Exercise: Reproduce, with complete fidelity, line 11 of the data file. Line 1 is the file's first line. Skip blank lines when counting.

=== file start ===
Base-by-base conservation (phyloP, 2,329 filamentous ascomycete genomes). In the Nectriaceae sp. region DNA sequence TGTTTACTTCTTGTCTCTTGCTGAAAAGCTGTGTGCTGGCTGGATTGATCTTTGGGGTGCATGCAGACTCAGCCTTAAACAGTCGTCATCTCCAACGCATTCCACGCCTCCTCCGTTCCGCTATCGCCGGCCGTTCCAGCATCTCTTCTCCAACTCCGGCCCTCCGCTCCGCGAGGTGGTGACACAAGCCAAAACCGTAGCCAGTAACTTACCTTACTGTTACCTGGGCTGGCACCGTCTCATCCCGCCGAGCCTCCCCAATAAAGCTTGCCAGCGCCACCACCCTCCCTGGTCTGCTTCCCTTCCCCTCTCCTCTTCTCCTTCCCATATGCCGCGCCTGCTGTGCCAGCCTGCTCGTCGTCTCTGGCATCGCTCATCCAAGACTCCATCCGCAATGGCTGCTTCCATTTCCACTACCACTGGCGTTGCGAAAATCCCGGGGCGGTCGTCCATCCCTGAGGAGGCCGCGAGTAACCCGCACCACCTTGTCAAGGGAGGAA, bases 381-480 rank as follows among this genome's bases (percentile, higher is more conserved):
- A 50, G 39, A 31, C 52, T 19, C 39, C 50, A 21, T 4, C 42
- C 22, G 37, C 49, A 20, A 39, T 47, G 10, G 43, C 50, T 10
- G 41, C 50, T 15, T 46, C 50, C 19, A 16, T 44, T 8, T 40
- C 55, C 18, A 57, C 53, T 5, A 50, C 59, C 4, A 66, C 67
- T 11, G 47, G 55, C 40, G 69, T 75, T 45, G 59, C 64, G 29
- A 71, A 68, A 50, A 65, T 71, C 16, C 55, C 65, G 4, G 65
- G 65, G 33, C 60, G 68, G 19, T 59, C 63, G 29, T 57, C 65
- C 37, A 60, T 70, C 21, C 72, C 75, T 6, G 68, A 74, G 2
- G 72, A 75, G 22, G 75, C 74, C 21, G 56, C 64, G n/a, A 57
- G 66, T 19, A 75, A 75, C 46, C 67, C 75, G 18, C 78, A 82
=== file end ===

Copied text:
- G 66, T 19, A 75, A 75, C 46, C 67, C 75, G 18, C 78, A 82